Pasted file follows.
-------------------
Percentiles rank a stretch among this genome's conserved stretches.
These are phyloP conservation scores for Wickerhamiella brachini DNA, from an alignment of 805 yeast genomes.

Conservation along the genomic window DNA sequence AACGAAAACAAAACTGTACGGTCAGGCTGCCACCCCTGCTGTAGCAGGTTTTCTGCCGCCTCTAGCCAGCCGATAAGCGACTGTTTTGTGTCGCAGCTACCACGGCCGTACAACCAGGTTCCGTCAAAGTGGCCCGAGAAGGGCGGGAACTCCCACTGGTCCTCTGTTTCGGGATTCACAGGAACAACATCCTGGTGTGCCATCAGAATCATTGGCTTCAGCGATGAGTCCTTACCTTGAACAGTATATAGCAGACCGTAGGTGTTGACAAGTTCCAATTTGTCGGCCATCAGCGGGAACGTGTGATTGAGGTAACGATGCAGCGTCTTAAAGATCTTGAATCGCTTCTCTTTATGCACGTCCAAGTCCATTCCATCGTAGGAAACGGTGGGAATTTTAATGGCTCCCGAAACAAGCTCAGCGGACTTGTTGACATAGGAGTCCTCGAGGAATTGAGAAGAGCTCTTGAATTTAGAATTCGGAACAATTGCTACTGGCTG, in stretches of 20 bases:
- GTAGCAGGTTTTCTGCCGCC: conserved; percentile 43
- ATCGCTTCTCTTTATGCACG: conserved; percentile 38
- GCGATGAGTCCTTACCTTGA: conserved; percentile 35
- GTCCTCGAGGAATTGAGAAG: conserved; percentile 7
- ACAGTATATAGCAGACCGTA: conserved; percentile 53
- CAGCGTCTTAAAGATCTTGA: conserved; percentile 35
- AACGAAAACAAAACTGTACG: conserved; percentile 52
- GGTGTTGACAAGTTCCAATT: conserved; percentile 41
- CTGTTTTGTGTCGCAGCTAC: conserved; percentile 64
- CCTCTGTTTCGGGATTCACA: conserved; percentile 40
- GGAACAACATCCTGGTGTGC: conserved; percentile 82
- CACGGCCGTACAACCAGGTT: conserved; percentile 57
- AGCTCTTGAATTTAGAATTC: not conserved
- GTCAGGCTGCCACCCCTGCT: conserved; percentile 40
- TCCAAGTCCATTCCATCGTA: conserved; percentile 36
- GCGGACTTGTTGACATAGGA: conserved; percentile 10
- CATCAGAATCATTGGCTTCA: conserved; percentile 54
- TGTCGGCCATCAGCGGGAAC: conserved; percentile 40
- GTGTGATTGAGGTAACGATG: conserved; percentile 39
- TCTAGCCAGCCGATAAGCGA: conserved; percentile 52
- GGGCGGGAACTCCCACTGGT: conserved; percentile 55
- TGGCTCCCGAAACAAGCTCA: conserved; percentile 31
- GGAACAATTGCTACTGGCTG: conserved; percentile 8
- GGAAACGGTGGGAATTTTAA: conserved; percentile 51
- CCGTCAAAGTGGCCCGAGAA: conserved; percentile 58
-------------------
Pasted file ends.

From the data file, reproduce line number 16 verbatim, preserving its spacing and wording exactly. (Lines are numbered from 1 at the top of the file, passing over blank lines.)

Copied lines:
- AGCTCTTGAATTTAGAATTC: not conserved